Were I a priest I’d lay you open
like a rite and stretch you out across
church conversation. I would translate
every limb of you from my mother tongue
to Latin, Greek, Greek orthodox. I’d mouth
your arms as I would Sunday saints in sermon;
sword and three-pronged spear to frighten
newer converts and the little criminals.
My lips would linger
on your mouth in word only, but with such
words devout parishioner has yet to hear. My
tongue would curve and turn at talking of the
coil and curvature and kindness of your tongue.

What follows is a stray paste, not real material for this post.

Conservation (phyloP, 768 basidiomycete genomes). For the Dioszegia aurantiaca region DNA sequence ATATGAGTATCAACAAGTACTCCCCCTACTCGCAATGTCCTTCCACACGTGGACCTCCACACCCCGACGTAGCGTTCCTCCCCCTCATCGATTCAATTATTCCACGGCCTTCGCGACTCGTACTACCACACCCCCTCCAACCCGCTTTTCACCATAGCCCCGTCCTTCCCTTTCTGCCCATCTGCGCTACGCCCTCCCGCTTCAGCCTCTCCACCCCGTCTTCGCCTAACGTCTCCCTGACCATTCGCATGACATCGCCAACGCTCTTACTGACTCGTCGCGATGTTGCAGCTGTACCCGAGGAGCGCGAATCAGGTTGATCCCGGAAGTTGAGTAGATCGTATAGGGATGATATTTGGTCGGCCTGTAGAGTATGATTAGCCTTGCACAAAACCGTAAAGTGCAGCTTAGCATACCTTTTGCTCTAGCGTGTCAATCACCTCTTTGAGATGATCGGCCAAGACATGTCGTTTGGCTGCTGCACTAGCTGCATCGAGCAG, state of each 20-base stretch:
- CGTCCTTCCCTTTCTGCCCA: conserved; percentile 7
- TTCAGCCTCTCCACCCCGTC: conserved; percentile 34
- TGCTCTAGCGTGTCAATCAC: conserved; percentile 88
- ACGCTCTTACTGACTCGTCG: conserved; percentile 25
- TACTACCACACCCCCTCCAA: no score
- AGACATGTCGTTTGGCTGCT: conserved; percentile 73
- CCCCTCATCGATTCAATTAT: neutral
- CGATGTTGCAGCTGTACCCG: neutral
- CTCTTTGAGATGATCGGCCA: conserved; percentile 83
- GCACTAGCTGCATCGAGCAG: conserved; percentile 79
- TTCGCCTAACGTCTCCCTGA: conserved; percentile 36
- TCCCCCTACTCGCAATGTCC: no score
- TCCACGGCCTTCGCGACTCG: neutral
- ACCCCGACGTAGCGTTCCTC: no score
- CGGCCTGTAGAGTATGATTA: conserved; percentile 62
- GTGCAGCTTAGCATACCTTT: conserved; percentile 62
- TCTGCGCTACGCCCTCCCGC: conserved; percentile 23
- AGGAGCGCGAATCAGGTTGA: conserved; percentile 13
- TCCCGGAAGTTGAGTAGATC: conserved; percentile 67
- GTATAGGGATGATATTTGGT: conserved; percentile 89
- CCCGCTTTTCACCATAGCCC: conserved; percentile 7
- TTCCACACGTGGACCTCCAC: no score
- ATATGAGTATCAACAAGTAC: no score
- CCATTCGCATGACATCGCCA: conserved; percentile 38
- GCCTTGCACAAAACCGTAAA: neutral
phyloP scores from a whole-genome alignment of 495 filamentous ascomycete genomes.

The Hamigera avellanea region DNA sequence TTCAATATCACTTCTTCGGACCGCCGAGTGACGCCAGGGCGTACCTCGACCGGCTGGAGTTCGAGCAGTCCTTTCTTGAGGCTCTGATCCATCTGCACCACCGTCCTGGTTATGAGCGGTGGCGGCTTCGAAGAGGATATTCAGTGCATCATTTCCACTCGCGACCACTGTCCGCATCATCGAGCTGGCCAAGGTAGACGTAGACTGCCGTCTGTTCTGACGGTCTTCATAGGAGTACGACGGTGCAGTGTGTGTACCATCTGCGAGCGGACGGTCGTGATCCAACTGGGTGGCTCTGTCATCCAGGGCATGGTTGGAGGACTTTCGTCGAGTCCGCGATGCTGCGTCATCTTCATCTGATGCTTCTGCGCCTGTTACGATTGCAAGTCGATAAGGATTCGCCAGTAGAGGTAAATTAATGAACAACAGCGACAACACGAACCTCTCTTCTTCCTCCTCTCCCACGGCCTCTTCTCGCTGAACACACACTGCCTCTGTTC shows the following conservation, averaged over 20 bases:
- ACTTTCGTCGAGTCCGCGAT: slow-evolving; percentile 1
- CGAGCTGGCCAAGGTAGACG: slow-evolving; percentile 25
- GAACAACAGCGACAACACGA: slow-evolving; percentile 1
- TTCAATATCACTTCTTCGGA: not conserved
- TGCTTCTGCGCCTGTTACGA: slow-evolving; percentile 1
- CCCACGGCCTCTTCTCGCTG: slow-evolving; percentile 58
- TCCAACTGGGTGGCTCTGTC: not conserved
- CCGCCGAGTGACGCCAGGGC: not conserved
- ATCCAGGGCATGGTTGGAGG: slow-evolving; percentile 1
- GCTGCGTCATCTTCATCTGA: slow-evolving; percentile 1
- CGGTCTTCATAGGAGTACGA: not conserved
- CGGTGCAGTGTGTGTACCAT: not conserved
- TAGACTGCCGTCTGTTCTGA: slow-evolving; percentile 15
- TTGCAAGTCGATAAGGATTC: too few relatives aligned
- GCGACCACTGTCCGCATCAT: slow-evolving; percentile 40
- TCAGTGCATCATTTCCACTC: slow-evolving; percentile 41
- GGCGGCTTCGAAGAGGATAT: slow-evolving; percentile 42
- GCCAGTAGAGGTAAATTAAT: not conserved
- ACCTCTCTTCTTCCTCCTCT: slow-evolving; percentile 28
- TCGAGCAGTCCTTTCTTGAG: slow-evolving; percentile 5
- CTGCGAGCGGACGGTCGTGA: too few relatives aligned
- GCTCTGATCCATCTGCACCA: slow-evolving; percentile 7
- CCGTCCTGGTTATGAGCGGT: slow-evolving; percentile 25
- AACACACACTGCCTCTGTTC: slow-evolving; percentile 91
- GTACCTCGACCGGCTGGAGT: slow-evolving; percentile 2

Were I a cardinal, a pope, a bishop used as pawn
I’d do you as a final prayer, then tucking you
beneath my arm be gone from church and
catechism contradiction and the dawn.
Comes now the taking of the wine and wafers.
Whose blood and body is it?
I leave the altar cowardly as week-old custard
crusty and with perspiration round my edges.
The choir goes crazy
chanting penance, penance.
If death is sentence
the memory of you lying gently in my head
would still be sentence pronounced but not
said well enough.
Rod McKuen, “Rehearsal For A Sonnet On Your Body”